Buffy the Vampire Slayer finished its run on television after seven years in 2003. Yet in 2007, the story picked up where it has left off, this time as a comic book series with Whedon acting as executive producer. Subtitled Season Eight – which indicates its allegiance to TV continuity and therefore canonical or ‘official’ – lasted four years and was succeeded by Season Nine in 2012 which continues unfolding on a monthly basis. Season Nine also subsumes a new series into its story-system, Angel and Faith, which provides multiple connections between the Buffy TV series, its comic book continuation and the AngelTV series which significantly expands and enhances the story-world’s narrative architecture considerably. From this position, Buffy’s shelf-life was not over nor was its story finite and complete; it simply shifted location.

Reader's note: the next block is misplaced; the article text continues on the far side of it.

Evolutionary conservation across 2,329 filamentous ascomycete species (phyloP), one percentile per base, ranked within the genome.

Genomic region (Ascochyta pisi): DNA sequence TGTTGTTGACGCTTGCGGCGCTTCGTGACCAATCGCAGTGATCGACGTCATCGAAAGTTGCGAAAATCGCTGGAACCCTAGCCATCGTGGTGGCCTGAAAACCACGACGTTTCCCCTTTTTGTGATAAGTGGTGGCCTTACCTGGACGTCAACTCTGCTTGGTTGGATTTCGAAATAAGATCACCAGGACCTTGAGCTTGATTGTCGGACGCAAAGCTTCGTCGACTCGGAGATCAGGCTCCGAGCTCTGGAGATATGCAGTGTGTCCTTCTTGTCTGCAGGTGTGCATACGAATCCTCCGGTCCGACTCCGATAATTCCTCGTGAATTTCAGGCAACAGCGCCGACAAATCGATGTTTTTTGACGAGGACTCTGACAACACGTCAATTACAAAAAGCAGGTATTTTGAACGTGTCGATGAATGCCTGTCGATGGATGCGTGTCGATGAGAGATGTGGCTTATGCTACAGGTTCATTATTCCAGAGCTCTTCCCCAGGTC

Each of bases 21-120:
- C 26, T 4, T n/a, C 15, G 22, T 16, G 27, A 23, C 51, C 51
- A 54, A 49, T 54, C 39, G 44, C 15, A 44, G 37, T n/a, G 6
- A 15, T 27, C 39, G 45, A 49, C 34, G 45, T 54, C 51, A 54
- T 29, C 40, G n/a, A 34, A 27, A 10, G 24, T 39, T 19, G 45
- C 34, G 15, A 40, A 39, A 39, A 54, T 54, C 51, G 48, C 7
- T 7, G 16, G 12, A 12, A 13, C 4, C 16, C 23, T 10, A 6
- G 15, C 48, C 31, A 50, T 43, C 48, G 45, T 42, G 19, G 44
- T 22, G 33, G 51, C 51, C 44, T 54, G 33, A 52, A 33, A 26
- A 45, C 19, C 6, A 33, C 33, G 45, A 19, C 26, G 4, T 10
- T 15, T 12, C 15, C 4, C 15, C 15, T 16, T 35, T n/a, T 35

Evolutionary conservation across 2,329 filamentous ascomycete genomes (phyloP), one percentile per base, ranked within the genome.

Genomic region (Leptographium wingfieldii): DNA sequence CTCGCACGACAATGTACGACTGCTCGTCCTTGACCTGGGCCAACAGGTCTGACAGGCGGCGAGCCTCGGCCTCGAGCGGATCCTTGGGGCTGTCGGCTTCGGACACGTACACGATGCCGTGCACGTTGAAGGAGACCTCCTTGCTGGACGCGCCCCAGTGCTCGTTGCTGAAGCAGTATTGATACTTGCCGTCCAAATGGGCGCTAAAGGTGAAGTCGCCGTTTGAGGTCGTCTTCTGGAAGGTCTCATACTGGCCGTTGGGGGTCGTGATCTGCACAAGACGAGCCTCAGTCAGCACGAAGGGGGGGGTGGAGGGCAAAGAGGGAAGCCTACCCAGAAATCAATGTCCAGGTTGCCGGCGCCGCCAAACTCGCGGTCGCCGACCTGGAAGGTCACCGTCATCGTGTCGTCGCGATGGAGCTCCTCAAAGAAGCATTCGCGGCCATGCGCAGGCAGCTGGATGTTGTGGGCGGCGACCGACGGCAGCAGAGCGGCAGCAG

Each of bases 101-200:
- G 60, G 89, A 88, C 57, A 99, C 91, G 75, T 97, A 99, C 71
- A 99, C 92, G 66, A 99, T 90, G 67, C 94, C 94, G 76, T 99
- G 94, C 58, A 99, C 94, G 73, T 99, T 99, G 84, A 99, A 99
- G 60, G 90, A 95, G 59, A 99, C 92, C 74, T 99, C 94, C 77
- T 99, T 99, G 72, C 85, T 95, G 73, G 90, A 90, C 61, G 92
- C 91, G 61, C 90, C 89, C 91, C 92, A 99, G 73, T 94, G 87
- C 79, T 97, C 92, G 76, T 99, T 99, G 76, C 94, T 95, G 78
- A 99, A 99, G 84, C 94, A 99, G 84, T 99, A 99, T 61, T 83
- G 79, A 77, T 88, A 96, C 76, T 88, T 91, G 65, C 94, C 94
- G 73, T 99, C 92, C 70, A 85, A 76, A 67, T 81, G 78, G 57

Of course, adaptations from TV and/or film into comic books is nothing new; but this recent phenomenon is not a one-way translation of a TV episode into a different medium, but, rather picking up the story where the TV series left off and continuing along the same narrative trajectory. This is rather different to traditional models of adaptation – which has already been challenged significantly by works in the field by Stam, Brooker and Geraghty, among a whole host of other scholars, specifically following the post-structural tradition of dialogism and intertextuality.